To put this funding issue in perspective, only 3% of ACBL membership dues go to support the United States', Canada's, and Mexico's participation in world bridge events through WBF dues. We do pay the highest total dues to the WBF, because the ACBL has more total members than any other country. But we pay the same pro rata share as other countries. We are part of the world bridge community and have a strong, even outsized voice in the WBF, with far more WBF board members than any other country. Additionally, under the WBF's rules, the United States is automatically entitled to enter two teams each time the most prestigious world championship events are contested (the Bermuda Bowl, the Venice Cup and the Senior Bowl) , while all other countries are limited to at most one team and are not guaranteed any spots.

In sum, even if some of our members have little or no interest in our international players or their success, they are still vital for attracting people to our game and to the ACBL. We should all be proud to say "I am a bridge player," without having to explain "what in the world is bridge?". Attempts to divorce the ACBL from the international stage should be anathema to the ACBL's raison d'etre. I have no doubt that Mr. Monzingo sincerely believes in his proposals which try to reduce ACBL support for the international bridge community . But I strongly disagree with him. I believe that over the long haul, jeopardizing the ACBL's funding of the WBF and the USBF would be disastrous for bridge in this country, and consequently for the ACBL's long term financial health. Just when bridge is ramping up its worldwide visibility, with countries like China leading the charge, retreat should not be an option.

Howard Weinstein

FYI, I am a relatively new San Diego and District 22 resident, so many readers probably don't know me. I am one of the seven USBF Board members, each elected for 3 year terms, with a 6 year term limit. Each of us devotes many hours of volunteer service to the non-profit USBF. I have occasionally represented the US as a player or captain in international competition. Beyond that, I chair the ACBL's Ethical Oversight Committee, serve on the ACBL's Laws Commission, and previously chaired the ACBL's Competitions & Conventions Committee.

About the USBF: Mr. Monzingo did provide his "two minute tour", but here is some more background on the USBF and its role. We invite also invite you to visit our web site, which includes the upcoming schedule and results of USBF competitions, among much more, at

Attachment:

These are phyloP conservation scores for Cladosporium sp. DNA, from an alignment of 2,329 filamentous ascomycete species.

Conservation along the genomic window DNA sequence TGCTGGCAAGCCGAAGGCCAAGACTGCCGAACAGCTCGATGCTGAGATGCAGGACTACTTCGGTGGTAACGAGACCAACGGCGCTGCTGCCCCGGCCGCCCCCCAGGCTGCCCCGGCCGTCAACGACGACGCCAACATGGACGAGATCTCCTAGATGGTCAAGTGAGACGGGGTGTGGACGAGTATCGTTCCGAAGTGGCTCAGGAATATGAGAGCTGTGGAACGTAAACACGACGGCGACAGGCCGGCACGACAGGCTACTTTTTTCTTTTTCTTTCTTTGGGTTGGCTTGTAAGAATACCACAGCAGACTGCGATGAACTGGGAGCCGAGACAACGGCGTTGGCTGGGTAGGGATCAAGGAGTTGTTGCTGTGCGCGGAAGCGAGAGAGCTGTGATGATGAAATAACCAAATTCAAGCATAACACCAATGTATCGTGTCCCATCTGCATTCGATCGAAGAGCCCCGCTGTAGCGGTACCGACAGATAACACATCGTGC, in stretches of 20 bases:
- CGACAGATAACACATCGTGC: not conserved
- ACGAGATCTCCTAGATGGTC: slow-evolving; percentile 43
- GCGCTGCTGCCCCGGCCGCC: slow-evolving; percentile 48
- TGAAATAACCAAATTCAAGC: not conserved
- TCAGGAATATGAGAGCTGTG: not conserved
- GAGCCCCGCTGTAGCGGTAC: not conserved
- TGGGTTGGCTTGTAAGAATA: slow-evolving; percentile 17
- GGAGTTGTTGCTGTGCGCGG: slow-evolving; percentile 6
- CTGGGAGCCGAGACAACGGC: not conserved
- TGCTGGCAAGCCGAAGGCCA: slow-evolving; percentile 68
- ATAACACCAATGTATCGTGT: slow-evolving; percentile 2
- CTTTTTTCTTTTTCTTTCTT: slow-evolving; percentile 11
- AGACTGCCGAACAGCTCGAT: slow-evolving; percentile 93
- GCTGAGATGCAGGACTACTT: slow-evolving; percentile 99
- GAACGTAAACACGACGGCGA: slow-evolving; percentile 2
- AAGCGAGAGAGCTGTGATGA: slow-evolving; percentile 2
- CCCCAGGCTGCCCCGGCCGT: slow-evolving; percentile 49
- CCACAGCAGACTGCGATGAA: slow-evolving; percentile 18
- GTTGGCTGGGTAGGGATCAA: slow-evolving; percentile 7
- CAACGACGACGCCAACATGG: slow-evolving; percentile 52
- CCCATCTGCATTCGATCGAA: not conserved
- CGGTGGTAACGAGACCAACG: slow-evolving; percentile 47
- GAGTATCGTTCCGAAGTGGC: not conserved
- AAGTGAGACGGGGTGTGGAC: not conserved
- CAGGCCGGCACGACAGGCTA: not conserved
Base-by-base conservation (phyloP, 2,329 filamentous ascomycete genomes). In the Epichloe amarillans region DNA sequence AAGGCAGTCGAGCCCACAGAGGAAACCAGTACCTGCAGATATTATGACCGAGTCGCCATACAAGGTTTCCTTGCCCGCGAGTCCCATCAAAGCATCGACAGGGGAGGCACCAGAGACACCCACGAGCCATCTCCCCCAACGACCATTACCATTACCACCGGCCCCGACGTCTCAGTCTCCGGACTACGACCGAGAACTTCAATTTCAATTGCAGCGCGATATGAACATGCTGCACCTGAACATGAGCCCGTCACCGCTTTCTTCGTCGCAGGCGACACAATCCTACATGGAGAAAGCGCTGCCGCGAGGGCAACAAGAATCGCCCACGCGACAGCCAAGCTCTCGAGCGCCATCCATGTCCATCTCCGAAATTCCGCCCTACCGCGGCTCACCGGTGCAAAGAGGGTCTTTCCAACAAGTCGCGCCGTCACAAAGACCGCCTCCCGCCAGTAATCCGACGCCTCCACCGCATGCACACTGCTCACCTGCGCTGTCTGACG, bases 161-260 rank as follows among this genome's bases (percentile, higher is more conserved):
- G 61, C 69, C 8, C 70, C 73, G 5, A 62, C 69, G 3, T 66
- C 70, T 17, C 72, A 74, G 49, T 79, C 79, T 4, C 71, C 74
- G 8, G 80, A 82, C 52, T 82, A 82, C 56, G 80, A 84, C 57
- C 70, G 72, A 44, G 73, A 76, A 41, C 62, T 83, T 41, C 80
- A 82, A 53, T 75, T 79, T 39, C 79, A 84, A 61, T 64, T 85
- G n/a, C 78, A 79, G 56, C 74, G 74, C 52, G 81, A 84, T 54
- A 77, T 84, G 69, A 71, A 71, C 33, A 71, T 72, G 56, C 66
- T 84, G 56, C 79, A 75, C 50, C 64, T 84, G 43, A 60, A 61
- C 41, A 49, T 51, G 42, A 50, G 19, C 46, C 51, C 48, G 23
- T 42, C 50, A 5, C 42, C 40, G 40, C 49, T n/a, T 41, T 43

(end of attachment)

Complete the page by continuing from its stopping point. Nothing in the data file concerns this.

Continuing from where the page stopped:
The ACBL is a zonal organization, also representing Canada and Mexico. The USBF was formed a few years ago by the ACBL board, so the United States would have their own designated national bridge organization (NBO) for international competition. An NBO was a requirement in the Olympic charter, and this served as the catalyst for the formation of the USBF, but having a separate organization for the United States has proved beneficial.

It is cleaner to have the USBF as the ACBL's designated NBO. This helps avoid potential conflicts of the multi-country ACBL administering the selection process and funding of the US teams. The USBF exists at the behest of the ACBL board, and continues to provide functions which the ACBL board used to provide. The USBF is closely related to the ACBL. Byes and seeding for USBF Team Trials are based on performance in NABCs; the trials use ACBL directors and supplies (paid for out of entry fees).

USBF Trials to select the Open, Women's, Senior, and Junior international teams are open to any WBF eligible US citizen or permanent resident who meets the gender and age restrictions. Those Trials are primarily paid for by the participants entry fees, occasionally the USBF General Fund.

Reimbursement of part of the travel expenses for US international teams is also under the auspices of the USBF, but it is functionally equivalent to the pre-USBF arrangement, where the ACBL covered these expenses. Contributions to the International Fund ("IF") are forwarded to the USBF to help defray the cost of teams representing the United States. All funds received from the IF, or similarly designated junior funds (or individual contributions earmarked for that purpose), are disbursed to the players on those teams, with ACBL review.

The extremely minimal administrative expenses of the USBF are covered by USBF member's dues and donations. Membership in the USBF ($50 per annum) is open to anyone, but is required for anyone participating in the Open, Women's and Senior team trials. Other than reimbursement of out of pocket expenses, contracted legal/accounting fees and web site support (all provided at below market rates), all work done for the USBF is on a voluntary basis, including that by Jan Martel, acting as COO and of all of the USBF Board members and Committee Chairs. The USBF arranges the myriad of details involved in coordinating and running several events each year. It provides extensive BBO Vugraph coverage of multiple matches, typically with several thousand watching. It maintains a website with information about USBF events and International tournaments.

The USBF also has a separate junior committee, with Joe Stokes as its coordinator, undertaking organizing the Junior trials, arranging for captains and coaches, and coordinating Junior practices. Some of these competitions are held on-line to reduce expense (and time) for both the USBF and competitors. Often, the juniors (or youth) are segregated into under 21 and under 26 age groups, with occasional other cut-offs. Besides world championships, USBF sends teams to bi-annual World Youth competitions and University games.